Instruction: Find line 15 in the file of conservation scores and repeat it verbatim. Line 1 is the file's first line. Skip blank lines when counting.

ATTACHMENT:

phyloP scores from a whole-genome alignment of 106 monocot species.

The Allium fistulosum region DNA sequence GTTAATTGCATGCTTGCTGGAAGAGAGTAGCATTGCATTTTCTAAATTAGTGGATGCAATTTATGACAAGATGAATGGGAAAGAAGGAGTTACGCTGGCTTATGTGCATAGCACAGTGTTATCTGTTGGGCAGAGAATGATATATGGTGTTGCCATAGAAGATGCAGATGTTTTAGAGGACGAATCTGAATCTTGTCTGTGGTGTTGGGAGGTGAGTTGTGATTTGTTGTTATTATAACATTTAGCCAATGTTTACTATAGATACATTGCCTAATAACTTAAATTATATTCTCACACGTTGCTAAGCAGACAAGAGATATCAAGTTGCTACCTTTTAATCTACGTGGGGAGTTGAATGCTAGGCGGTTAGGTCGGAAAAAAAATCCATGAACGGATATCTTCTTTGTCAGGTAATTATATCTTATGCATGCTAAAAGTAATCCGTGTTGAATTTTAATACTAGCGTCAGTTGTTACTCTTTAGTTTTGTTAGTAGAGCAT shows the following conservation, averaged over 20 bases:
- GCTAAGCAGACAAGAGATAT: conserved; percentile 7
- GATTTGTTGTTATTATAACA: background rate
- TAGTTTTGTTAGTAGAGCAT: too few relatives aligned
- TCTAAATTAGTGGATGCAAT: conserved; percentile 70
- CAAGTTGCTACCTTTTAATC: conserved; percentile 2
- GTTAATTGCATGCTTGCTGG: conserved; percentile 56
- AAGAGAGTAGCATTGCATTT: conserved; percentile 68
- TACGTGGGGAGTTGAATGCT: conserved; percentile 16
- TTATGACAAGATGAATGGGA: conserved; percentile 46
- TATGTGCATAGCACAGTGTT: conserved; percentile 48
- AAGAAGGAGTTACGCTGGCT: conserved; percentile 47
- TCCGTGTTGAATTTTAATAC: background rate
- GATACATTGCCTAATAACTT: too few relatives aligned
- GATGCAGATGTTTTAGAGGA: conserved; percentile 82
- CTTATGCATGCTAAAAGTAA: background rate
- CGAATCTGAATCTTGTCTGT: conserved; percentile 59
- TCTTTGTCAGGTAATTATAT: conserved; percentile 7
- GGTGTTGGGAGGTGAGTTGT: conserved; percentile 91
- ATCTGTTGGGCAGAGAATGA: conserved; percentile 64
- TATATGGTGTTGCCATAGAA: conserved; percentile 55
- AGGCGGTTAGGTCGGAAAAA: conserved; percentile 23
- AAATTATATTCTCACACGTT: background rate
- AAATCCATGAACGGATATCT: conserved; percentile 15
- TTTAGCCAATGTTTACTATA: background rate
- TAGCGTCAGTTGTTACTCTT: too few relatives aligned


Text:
- GATACATTGCCTAATAACTT: too few relatives aligned